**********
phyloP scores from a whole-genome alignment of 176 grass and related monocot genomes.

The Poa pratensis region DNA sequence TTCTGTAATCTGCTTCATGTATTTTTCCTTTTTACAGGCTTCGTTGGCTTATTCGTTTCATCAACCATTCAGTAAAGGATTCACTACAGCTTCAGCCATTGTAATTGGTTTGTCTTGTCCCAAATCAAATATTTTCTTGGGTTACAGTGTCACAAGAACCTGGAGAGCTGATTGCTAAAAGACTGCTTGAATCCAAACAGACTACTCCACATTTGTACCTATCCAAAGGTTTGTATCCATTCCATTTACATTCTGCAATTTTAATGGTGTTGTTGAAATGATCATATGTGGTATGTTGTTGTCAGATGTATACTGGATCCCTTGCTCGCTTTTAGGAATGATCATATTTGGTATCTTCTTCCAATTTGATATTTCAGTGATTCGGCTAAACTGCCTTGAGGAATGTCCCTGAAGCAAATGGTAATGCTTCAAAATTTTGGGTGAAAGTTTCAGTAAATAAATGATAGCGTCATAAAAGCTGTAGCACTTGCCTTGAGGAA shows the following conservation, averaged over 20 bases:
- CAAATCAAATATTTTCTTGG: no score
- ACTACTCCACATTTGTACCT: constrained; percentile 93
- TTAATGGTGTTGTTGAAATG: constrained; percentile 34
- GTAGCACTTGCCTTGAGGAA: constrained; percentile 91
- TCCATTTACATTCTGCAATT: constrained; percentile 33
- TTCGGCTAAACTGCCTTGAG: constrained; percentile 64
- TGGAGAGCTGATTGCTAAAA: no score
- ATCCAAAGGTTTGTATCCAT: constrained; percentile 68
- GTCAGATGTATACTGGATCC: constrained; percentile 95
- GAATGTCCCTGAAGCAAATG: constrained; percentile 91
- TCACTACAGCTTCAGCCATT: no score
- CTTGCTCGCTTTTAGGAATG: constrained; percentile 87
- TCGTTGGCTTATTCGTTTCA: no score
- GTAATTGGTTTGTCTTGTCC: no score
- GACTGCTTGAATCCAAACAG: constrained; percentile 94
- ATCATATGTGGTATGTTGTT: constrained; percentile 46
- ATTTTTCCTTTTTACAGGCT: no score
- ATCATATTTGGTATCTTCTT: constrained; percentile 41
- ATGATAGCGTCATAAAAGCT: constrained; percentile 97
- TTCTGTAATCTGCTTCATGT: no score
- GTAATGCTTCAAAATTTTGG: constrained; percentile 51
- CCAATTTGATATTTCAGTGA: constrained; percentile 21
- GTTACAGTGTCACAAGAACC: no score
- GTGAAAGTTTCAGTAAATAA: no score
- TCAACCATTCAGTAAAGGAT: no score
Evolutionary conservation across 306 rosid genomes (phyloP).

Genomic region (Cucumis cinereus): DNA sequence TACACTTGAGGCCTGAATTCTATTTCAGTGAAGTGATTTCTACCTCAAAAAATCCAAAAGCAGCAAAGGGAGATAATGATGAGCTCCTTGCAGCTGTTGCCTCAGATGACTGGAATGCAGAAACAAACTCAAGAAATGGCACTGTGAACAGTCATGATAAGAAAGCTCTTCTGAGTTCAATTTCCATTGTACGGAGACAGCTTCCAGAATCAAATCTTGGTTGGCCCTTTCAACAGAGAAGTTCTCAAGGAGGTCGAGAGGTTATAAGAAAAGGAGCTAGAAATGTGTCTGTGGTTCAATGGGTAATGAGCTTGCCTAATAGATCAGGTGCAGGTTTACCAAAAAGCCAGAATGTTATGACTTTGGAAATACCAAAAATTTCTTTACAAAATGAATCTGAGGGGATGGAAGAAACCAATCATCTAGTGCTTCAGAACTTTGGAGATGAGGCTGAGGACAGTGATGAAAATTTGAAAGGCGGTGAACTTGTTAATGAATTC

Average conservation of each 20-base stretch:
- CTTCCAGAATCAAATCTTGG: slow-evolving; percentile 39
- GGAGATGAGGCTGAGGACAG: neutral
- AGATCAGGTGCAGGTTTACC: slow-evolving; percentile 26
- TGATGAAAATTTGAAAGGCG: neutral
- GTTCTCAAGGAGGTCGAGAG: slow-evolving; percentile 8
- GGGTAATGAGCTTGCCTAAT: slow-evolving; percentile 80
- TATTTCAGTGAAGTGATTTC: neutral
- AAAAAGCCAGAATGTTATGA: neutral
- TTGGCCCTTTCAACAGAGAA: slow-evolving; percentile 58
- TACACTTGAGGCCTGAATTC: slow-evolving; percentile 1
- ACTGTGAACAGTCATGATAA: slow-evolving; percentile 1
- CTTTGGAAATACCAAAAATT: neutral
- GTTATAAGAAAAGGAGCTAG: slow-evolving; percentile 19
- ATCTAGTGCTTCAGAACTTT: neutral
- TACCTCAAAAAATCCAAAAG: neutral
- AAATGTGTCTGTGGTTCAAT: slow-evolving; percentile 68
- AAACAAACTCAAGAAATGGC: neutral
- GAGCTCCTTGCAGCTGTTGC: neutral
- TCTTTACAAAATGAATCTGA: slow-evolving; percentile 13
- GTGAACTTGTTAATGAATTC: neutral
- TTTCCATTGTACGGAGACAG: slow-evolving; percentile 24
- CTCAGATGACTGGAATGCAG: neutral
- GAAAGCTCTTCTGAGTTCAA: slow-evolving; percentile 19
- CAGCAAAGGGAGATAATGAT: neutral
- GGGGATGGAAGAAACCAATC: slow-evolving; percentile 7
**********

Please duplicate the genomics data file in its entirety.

phyloP scores from a whole-genome alignment of 176 grass and related monocot genomes.

The Poa pratensis region DNA sequence TTCTGTAATCTGCTTCATGTATTTTTCCTTTTTACAGGCTTCGTTGGCTTATTCGTTTCATCAACCATTCAGTAAAGGATTCACTACAGCTTCAGCCATTGTAATTGGTTTGTCTTGTCCCAAATCAAATATTTTCTTGGGTTACAGTGTCACAAGAACCTGGAGAGCTGATTGCTAAAAGACTGCTTGAATCCAAACAGACTACTCCACATTTGTACCTATCCAAAGGTTTGTATCCATTCCATTTACATTCTGCAATTTTAATGGTGTTGTTGAAATGATCATATGTGGTATGTTGTTGTCAGATGTATACTGGATCCCTTGCTCGCTTTTAGGAATGATCATATTTGGTATCTTCTTCCAATTTGATATTTCAGTGATTCGGCTAAACTGCCTTGAGGAATGTCCCTGAAGCAAATGGTAATGCTTCAAAATTTTGGGTGAAAGTTTCAGTAAATAAATGATAGCGTCATAAAAGCTGTAGCACTTGCCTTGAGGAA shows the following conservation, averaged over 20 bases:
- CAAATCAAATATTTTCTTGG: no score
- ACTACTCCACATTTGTACCT: constrained; percentile 93
- TTAATGGTGTTGTTGAAATG: constrained; percentile 34
- GTAGCACTTGCCTTGAGGAA: constrained; percentile 91
- TCCATTTACATTCTGCAATT: constrained; percentile 33
- TTCGGCTAAACTGCCTTGAG: constrained; percentile 64
- TGGAGAGCTGATTGCTAAAA: no score
- ATCCAAAGGTTTGTATCCAT: constrained; percentile 68
- GTCAGATGTATACTGGATCC: constrained; percentile 95
- GAATGTCCCTGAAGCAAATG: constrained; percentile 91
- TCACTACAGCTTCAGCCATT: no score
- CTTGCTCGCTTTTAGGAATG: constrained; percentile 87
- TCGTTGGCTTATTCGTTTCA: no score
- GTAATTGGTTTGTCTTGTCC: no score
- GACTGCTTGAATCCAAACAG: constrained; percentile 94
- ATCATATGTGGTATGTTGTT: constrained; percentile 46
- ATTTTTCCTTTTTACAGGCT: no score
- ATCATATTTGGTATCTTCTT: constrained; percentile 41
- ATGATAGCGTCATAAAAGCT: constrained; percentile 97
- TTCTGTAATCTGCTTCATGT: no score
- GTAATGCTTCAAAATTTTGG: constrained; percentile 51
- CCAATTTGATATTTCAGTGA: constrained; percentile 21
- GTTACAGTGTCACAAGAACC: no score
- GTGAAAGTTTCAGTAAATAA: no score
- TCAACCATTCAGTAAAGGAT: no score
Evolutionary conservation across 306 rosid genomes (phyloP).

Genomic region (Cucumis cinereus): DNA sequence TACACTTGAGGCCTGAATTCTATTTCAGTGAAGTGATTTCTACCTCAAAAAATCCAAAAGCAGCAAAGGGAGATAATGATGAGCTCCTTGCAGCTGTTGCCTCAGATGACTGGAATGCAGAAACAAACTCAAGAAATGGCACTGTGAACAGTCATGATAAGAAAGCTCTTCTGAGTTCAATTTCCATTGTACGGAGACAGCTTCCAGAATCAAATCTTGGTTGGCCCTTTCAACAGAGAAGTTCTCAAGGAGGTCGAGAGGTTATAAGAAAAGGAGCTAGAAATGTGTCTGTGGTTCAATGGGTAATGAGCTTGCCTAATAGATCAGGTGCAGGTTTACCAAAAAGCCAGAATGTTATGACTTTGGAAATACCAAAAATTTCTTTACAAAATGAATCTGAGGGGATGGAAGAAACCAATCATCTAGTGCTTCAGAACTTTGGAGATGAGGCTGAGGACAGTGATGAAAATTTGAAAGGCGGTGAACTTGTTAATGAATTC

Average conservation of each 20-base stretch:
- CTTCCAGAATCAAATCTTGG: slow-evolving; percentile 39
- GGAGATGAGGCTGAGGACAG: neutral
- AGATCAGGTGCAGGTTTACC: slow-evolving; percentile 26
- TGATGAAAATTTGAAAGGCG: neutral
- GTTCTCAAGGAGGTCGAGAG: slow-evolving; percentile 8
- GGGTAATGAGCTTGCCTAAT: slow-evolving; percentile 80
- TATTTCAGTGAAGTGATTTC: neutral
- AAAAAGCCAGAATGTTATGA: neutral
- TTGGCCCTTTCAACAGAGAA: slow-evolving; percentile 58
- TACACTTGAGGCCTGAATTC: slow-evolving; percentile 1
- ACTGTGAACAGTCATGATAA: slow-evolving; percentile 1
- CTTTGGAAATACCAAAAATT: neutral
- GTTATAAGAAAAGGAGCTAG: slow-evolving; percentile 19
- ATCTAGTGCTTCAGAACTTT: neutral
- TACCTCAAAAAATCCAAAAG: neutral
- AAATGTGTCTGTGGTTCAAT: slow-evolving; percentile 68
- AAACAAACTCAAGAAATGGC: neutral
- GAGCTCCTTGCAGCTGTTGC: neutral
- TCTTTACAAAATGAATCTGA: slow-evolving; percentile 13
- GTGAACTTGTTAATGAATTC: neutral
- TTTCCATTGTACGGAGACAG: slow-evolving; percentile 24
- CTCAGATGACTGGAATGCAG: neutral
- GAAAGCTCTTCTGAGTTCAA: slow-evolving; percentile 19
- CAGCAAAGGGAGATAATGAT: neutral
- GGGGATGGAAGAAACCAATC: slow-evolving; percentile 7